As someone who has an intense dislike for puns, perhaps I’m inclined to be critical of posts that land on blog titled ARTiculations, though frankly I can’t imagine a world in which Maggie Frank’s “Collecting Art on the Cheap” wouldn’t push a few buttons. The post as a whole dismisses sites like Jen Bekman’s still to be launched 20 x 200, a project that offers prints at 20 bucks a piece, using the argument that art collectors are people who are largely interested in acquiring social status.
I suppose this idea is common amongst those who have very little knowledge of the art world, (and indeed the site describes Frank as a journalist with a degree in art history specializing in the “average Joe’s” museum going experience) though problems with this line of thinking could have been identified rather quickly by taking the time to do a simple web search. The now famous Rubell Family Art Collection for example was initially built on very little money, and there are plenty more cases just like this. Also, what I find interesting about Bekman’s project is that in addition to appealing to those who simply would like some good art in their homes for a reasonable price, it targets an emerging school of intellectual elitism that matches itself with consumerism. These are the people who poo-poo the overly high brow, celebrate mass culture, and give props to those who are the best at culling the most valuable items within this spectrum. The ability to find designer like items for reasonable prices has never been so in vogue – even for those who are richer than sin.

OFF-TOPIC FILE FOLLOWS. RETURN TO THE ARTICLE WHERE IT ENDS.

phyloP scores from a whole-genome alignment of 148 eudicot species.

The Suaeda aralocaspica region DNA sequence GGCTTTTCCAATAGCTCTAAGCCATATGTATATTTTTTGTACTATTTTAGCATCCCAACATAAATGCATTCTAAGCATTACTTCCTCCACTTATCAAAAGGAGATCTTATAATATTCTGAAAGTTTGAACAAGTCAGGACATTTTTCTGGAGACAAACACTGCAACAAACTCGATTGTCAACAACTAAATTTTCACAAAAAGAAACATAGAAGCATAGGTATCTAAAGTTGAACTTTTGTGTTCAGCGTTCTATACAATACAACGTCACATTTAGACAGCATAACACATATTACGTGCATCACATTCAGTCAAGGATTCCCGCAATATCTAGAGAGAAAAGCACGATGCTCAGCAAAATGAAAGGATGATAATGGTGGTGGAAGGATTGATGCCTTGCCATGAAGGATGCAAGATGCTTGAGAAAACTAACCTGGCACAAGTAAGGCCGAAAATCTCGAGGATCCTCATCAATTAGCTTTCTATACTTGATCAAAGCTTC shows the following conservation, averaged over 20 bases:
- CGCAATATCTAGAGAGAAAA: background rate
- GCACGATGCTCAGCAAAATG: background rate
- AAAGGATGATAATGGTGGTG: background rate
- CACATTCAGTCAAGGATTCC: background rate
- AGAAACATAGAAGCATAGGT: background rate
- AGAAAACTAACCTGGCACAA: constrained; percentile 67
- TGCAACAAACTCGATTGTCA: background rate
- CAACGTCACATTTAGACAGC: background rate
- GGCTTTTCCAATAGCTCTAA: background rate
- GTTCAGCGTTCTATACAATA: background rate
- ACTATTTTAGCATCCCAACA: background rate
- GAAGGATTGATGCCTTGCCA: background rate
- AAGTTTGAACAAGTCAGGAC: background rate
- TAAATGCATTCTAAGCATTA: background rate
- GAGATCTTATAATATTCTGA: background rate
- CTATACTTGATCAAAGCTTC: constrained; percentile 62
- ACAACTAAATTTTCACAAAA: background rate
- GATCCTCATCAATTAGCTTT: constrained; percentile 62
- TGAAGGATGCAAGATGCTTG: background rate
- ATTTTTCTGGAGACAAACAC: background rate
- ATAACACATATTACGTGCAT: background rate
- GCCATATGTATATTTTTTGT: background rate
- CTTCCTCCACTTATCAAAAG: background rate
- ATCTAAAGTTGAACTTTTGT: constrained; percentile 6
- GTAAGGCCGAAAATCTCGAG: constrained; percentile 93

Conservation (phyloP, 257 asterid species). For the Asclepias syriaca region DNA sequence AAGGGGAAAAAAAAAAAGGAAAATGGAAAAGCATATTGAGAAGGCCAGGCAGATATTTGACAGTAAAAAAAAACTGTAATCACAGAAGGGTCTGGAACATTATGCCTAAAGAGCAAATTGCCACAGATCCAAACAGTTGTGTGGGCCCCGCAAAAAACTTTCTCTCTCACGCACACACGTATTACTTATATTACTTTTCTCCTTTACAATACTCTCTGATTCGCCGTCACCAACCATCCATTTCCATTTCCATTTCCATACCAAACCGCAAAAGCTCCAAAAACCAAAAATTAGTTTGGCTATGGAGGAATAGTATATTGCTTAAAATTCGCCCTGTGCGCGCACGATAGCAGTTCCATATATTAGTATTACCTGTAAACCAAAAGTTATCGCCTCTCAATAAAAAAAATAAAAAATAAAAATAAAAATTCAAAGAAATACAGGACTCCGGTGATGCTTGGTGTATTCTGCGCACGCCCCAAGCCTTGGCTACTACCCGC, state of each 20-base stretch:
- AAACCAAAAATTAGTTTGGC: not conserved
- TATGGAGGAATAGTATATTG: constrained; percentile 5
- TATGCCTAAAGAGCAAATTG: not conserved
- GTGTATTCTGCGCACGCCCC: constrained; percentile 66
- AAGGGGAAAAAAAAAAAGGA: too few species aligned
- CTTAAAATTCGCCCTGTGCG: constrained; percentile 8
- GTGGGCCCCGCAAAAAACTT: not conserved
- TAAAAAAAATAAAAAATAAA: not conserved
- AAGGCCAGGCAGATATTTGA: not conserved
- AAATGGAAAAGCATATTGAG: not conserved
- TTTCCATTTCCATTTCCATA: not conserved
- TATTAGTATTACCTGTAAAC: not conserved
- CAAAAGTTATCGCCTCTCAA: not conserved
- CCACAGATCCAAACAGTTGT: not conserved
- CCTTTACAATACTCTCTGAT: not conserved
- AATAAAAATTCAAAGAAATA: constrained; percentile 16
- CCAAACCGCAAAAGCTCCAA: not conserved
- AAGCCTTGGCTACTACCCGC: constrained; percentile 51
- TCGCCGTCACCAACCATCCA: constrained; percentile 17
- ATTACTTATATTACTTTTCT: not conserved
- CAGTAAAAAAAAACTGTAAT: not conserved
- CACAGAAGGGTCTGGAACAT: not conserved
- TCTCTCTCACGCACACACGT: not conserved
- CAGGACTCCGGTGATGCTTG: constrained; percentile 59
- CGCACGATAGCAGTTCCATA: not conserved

Full disclosure: I have an ongoing professional relationship with Jen Bekman